Live shows by the Units were chances for the group to smash up the ruling class. They showed their disdain for guitars by creating plywood effigies of the instrument, which they'd then bash to pieces against an old Cadillac hood. The hood — which sounded like a gong — got quite a beating during the act's five-year run. It doubled as a movie screen, upon which the Units would project images of corporate training films "liberated" from dumpsters, as well as footage of "hated politicians" and "irritating authority figures." These images were particularly popular after the 1979 White Night Riots, when the cops raided the Castro in retaliation for heated public protests against supervisor Dan White's lenient sentence for assassinating Mayor George Moscone and Supervisor Harvey Milk. The Units performed often with the Dead Kennedys, who used the image of a burning cop car from those riots on their debut album.
Despite the serious social issues the Units were confronting onstage, the band was also attempting to keep its intelligent jester aspect intact. "Through our music and performances, we were really trying to heckle our culture," Ryser says. That included heckling themselves. "We were doing some things onstage to intentionally make performers — ourselves included — look ridiculous." You can get a taste of the smartass attitude from History of the Units. The CD opens with an old recording from iconic punk venue Mabuhay Gardens (R.I.P.) where emcee Dirk Dirksen taunts the crowd by introducing the Units with the line, "Obviously people with as little taste as yourself [sic] would become ecstatic over such average talent."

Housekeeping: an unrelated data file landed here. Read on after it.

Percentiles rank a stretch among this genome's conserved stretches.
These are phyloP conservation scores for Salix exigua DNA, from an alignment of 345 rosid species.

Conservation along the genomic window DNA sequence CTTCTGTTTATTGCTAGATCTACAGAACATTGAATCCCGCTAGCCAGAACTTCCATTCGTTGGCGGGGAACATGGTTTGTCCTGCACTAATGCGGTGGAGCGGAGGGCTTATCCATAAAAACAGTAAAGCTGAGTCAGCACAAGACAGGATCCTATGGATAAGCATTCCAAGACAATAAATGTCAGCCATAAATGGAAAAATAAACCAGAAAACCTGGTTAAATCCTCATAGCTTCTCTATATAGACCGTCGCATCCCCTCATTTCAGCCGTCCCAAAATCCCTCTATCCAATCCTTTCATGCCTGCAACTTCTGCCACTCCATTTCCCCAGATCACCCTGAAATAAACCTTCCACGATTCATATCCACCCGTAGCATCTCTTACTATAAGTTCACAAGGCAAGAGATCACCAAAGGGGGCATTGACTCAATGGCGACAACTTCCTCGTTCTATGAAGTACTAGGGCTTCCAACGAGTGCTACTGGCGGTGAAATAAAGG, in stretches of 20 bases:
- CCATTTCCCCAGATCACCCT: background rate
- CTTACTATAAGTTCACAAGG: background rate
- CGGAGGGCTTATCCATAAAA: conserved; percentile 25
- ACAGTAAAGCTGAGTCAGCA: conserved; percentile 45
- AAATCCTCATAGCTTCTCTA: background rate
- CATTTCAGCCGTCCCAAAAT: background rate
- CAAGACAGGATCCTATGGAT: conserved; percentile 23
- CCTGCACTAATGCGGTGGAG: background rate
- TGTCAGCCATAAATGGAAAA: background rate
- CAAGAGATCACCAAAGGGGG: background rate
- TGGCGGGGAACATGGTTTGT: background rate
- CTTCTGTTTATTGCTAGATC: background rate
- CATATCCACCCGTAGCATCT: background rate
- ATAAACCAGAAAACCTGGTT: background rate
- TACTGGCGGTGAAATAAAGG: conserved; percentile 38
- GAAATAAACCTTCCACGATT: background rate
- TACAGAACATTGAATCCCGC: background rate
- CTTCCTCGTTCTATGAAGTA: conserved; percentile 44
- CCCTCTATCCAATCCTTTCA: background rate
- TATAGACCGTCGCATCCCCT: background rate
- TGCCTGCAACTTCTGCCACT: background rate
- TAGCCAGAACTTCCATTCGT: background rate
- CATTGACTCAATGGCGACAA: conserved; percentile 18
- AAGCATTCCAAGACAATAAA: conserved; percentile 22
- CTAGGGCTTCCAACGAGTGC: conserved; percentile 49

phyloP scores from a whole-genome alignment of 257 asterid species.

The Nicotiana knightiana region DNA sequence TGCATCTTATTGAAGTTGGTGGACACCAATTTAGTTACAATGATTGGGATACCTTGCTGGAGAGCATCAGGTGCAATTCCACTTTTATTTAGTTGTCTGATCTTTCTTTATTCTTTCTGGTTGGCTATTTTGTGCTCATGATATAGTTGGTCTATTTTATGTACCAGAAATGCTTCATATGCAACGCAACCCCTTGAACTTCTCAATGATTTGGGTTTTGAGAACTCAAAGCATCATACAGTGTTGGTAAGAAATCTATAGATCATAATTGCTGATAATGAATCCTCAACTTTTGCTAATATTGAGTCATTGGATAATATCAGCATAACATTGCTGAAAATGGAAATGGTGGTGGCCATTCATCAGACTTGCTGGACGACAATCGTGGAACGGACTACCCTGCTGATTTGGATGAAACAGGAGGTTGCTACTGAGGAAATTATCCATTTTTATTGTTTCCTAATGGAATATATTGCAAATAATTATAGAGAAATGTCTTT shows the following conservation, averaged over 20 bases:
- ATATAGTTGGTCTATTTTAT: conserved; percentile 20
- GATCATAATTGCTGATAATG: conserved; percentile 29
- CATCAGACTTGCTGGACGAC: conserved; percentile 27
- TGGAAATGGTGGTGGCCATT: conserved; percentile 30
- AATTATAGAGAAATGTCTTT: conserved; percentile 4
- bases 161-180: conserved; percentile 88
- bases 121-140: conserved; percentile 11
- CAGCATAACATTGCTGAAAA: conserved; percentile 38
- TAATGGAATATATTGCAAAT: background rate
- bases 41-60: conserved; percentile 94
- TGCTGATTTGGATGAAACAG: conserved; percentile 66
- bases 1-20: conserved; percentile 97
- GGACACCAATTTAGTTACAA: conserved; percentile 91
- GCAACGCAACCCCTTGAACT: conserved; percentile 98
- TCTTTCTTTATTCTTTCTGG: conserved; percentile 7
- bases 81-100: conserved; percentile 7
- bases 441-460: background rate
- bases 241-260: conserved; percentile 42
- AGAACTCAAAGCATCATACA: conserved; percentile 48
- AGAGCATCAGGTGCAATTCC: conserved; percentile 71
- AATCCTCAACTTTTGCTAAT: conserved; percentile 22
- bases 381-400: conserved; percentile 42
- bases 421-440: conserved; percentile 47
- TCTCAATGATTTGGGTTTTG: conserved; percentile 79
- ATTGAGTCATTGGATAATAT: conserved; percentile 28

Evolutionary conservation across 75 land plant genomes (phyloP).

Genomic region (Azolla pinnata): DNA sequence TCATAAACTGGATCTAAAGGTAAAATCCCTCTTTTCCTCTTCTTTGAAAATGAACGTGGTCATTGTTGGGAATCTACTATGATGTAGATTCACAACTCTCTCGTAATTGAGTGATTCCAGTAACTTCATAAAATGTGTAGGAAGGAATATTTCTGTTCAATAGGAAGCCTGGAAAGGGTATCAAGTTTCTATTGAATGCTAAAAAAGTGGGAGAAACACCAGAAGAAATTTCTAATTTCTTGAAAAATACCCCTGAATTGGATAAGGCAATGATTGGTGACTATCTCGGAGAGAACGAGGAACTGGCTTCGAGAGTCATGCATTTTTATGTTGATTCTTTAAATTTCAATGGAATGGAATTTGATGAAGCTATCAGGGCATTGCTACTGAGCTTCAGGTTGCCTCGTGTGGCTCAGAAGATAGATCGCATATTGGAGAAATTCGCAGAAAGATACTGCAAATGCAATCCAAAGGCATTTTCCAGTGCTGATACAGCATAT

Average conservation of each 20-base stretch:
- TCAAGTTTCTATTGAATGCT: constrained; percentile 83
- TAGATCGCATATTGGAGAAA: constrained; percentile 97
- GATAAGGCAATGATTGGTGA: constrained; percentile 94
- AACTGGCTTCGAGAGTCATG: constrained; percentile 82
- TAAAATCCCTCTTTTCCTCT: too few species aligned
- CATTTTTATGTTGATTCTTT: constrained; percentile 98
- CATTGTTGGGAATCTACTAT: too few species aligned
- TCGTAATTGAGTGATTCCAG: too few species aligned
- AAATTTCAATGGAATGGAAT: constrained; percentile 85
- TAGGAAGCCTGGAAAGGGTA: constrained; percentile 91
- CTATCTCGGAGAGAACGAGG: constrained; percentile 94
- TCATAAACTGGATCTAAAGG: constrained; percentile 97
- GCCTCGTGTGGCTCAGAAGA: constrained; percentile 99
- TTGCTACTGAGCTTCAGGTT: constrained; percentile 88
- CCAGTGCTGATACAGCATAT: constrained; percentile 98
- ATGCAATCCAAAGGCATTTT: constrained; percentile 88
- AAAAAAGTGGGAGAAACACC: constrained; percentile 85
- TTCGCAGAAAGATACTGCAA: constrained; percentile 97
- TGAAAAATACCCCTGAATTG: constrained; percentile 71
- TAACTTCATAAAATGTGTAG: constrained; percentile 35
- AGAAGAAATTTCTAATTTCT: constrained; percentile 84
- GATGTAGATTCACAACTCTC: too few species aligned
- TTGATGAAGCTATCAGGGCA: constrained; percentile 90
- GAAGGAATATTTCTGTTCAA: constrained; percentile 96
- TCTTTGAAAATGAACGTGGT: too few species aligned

Punks weren't the only ones able to experience the Units, though. Besides playing at gay and strip clubs and taking part in an artist "boxing match," the Units were part of a fantastic-sounding performance art event in the window of a JC Penney store in 1979. (Can you imagine some experimental audiovisual gig going down now at, say, Macy's? Dare to dream.) The Units were part of the San Francisco synth scene that also birthed Tuxedomoon, the Residents, and Chrome, but their reach extended to opening for Gary Numan and touring with mainstream New Wavers OMD.
By 1984, though, the system the Units were trying to subvert was feasting on the band. They'd signed to Epic, where Ryser says the group's music was repackaged as "mediocre shiny bullshit." After the death of their manager, rumors of a former roadie being investigated for murder, and general San Francisco claustrophobia, Ryser and Webber moved to Brooklyn, where they started a family and a design business.
Now that his kids are grown, Ryser hints there may be new Units recordings, but he's reluctant to make any commitment before gauging support for the History compilation. In the meantime, his collection of electric cool-aided synth tests offers plenty of inspiration for tomorrow's witty tricksters.